By Tom Quiner
Solar activity is slowing down.
So say scientists attending the National Astronomy meeting in Wales.
Northumbria University professor Valentina Zharkova explains that cyclic solar activity will mirror a similar cycle that occurred in the 1600s when the earth experienced what some call a mini ice age.
This mini ice age is known as the “Maunder Minimum.” Wikipedia describes the condition…
“… as the “prolonged sunspot minimum”, is the name used for the period starting in about 1645 and continuing to about 1715 when sunspots became exceedingly rare, as noted by solar observers of the time.”
Professor Zharkova explains her scientific data this way:
“In cycle 26, the two waves exactly mirror each other, peaking at the same time but in opposite hemispheres of the Sun. We predict that this will lead to the properties of a ‘Maunder minimum. Over the cycle, the waves fluctuate between the Sun’s northern and southern hemispheres. Combining both waves together and comparing to real data for the current solar cycle, we found that our predictions showed an accuracy of 97 per cent.”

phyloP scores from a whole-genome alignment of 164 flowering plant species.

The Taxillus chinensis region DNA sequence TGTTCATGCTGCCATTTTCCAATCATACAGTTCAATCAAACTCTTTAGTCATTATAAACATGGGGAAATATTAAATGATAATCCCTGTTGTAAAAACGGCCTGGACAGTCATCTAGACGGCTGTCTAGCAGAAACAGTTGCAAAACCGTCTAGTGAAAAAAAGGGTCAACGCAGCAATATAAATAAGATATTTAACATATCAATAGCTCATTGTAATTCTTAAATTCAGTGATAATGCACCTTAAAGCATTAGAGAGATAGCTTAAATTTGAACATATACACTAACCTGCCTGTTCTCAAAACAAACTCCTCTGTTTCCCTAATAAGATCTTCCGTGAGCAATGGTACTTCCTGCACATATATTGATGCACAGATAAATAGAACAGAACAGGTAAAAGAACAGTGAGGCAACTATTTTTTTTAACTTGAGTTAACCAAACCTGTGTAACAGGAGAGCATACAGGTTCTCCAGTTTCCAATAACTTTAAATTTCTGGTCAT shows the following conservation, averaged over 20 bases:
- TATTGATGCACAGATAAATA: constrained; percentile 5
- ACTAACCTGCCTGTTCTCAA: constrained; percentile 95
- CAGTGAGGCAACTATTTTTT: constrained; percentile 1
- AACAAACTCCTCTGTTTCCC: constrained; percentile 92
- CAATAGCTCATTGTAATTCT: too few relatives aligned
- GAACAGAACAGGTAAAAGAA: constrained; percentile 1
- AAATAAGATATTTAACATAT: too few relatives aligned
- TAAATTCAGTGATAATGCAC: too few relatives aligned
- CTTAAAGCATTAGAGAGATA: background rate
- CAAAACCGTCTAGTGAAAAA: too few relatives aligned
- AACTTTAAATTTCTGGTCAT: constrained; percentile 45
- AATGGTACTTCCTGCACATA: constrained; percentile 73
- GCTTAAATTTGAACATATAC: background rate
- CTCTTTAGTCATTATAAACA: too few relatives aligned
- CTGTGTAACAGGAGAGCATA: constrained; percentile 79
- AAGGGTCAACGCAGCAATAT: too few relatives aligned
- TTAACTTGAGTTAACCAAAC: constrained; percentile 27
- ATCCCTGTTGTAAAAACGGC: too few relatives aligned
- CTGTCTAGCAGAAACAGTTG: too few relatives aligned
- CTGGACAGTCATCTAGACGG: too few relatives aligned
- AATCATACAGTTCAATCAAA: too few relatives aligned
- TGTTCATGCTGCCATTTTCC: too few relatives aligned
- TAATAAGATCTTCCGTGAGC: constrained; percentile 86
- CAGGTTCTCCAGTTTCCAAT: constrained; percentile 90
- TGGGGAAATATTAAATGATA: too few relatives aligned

Does that mean the earth will go into a mini age beginning in 2030?
Jason Funk, a senior climate scientist for the climate and energy program at the Union of Concerned Scientists, is dubious:
“We’re living in a time when human activity has created so many emissions of heat trapping gases in the atmosphere that that effect is now swamping the effects of these cycles of sun energy hitting the earth. Because of the human-driven effect on the climate we’ve seeing now, the importance of the sun dynamic is somewhat diminished relative to what people are doing to the climate system.”
The layman can see how challenging it is to predict the earth’s climate.
We know it is always changing.
Will the ‘Maunder Medium’ usher in another ice age beginning in fifteen years? Not even scientists are sure. Perhaps the human-driven effect to which Mr. Funk refers will help mitigate the effects of the next mini ice age.